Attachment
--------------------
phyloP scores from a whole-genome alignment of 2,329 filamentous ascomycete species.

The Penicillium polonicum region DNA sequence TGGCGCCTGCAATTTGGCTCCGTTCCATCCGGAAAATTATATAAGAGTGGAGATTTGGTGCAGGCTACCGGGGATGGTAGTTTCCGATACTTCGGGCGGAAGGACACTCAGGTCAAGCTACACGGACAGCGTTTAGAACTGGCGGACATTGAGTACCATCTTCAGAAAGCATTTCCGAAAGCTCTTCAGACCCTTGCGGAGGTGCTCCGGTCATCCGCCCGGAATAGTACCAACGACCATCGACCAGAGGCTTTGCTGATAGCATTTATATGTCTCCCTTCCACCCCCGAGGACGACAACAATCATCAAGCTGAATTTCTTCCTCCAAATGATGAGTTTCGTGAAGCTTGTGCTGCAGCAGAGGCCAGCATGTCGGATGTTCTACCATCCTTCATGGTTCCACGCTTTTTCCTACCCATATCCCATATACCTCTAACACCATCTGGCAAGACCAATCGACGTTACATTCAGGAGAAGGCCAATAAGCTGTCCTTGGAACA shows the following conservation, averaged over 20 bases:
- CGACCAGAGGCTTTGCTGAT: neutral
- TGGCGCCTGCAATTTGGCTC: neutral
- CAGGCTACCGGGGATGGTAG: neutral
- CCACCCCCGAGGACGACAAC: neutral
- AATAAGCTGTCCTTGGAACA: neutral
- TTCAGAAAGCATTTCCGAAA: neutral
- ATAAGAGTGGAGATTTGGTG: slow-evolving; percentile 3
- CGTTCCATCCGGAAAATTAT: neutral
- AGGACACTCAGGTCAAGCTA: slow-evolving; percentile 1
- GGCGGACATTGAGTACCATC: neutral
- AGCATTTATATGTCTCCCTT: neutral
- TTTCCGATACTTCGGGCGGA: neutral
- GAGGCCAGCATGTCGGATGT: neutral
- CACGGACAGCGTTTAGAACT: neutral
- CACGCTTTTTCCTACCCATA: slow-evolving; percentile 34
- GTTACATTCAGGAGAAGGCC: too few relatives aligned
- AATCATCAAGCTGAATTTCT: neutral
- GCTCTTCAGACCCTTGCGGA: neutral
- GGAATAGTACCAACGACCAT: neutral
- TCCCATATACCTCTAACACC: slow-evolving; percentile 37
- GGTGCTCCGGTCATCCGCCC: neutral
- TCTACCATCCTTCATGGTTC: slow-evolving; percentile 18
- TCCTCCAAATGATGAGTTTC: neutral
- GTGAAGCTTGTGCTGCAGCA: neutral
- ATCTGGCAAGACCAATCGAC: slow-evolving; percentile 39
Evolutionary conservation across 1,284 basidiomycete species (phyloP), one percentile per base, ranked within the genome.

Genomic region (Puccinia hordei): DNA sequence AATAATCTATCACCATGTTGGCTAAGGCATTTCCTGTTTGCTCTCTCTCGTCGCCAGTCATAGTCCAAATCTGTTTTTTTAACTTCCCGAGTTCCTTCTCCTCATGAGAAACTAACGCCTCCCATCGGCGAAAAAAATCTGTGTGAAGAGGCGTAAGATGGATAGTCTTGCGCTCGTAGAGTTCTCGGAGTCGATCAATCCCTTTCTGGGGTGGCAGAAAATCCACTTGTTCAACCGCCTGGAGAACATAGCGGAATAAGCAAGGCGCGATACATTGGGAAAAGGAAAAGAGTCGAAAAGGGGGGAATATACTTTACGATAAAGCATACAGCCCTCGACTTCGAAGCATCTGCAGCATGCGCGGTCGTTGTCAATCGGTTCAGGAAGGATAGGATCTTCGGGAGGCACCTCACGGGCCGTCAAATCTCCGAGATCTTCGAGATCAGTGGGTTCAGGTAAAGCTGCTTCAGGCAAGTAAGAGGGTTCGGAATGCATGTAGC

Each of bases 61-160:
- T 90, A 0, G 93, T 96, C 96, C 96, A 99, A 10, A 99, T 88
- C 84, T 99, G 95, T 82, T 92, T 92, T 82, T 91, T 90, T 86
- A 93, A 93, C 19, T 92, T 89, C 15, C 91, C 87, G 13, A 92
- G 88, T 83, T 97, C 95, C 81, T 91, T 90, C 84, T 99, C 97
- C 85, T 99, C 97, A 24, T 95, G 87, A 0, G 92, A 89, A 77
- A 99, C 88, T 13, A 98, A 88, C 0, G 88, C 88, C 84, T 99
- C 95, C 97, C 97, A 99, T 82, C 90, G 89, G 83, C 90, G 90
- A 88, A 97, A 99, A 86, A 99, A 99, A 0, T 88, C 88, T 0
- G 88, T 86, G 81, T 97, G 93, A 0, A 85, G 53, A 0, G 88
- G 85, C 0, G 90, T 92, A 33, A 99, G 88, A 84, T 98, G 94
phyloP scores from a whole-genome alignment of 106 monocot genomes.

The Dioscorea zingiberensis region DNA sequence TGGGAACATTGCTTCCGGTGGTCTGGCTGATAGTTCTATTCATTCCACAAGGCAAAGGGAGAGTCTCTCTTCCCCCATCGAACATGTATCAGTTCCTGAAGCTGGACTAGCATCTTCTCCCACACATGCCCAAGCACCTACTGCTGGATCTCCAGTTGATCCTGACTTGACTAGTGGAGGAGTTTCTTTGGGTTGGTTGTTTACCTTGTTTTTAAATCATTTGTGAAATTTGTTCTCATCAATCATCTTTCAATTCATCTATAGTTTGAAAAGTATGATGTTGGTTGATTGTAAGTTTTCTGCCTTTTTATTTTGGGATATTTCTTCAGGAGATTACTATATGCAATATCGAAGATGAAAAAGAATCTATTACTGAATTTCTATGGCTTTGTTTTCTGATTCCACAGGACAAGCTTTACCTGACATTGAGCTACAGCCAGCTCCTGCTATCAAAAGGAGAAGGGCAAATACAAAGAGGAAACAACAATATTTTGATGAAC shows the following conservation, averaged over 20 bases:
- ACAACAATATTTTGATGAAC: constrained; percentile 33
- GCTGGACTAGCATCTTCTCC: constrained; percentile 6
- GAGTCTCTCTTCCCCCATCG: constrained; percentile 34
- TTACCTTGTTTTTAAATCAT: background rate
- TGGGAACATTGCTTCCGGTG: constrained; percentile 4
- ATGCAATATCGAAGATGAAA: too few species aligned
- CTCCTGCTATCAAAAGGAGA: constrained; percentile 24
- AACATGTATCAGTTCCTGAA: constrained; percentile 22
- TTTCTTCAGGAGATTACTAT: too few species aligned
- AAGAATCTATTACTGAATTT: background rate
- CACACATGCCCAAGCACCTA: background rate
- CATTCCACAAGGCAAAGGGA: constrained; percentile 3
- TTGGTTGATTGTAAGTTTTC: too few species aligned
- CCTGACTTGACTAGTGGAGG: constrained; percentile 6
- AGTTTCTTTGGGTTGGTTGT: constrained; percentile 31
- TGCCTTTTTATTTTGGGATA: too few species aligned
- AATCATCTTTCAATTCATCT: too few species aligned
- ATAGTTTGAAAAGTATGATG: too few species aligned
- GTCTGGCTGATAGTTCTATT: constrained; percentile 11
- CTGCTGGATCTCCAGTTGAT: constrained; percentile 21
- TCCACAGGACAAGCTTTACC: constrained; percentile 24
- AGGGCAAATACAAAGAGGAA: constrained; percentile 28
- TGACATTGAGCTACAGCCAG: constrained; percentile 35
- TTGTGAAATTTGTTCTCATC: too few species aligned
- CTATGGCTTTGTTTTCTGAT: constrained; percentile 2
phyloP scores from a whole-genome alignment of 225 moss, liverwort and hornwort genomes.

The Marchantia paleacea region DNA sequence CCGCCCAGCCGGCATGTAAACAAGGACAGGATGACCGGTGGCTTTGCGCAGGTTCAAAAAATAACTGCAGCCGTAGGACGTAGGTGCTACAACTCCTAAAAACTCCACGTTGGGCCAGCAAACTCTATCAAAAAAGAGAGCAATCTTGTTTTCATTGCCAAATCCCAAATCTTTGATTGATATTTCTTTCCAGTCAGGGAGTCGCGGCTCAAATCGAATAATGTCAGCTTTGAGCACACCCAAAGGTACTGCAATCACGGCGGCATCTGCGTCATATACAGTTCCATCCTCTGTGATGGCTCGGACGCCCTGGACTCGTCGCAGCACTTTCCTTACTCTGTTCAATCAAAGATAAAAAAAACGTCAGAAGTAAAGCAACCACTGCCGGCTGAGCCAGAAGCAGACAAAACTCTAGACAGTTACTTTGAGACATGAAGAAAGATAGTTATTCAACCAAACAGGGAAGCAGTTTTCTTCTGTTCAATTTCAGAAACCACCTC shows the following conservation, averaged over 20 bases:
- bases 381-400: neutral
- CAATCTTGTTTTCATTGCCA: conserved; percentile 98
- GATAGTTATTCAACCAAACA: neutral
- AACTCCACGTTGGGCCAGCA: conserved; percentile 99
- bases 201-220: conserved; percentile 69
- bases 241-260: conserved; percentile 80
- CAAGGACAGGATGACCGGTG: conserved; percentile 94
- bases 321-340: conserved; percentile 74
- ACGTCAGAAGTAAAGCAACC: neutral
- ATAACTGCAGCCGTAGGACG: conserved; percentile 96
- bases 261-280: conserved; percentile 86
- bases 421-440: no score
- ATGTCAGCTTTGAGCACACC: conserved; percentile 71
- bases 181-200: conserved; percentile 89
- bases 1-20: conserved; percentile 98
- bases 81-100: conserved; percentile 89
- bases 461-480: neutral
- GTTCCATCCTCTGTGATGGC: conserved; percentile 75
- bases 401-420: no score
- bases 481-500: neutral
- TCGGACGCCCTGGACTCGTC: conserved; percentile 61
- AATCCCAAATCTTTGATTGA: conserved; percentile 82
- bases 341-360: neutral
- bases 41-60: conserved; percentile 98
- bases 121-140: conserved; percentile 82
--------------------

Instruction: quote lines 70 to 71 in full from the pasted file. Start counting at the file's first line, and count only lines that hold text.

- bases 381-400: neutral
- CAATCTTGTTTTCATTGCCA: conserved; percentile 98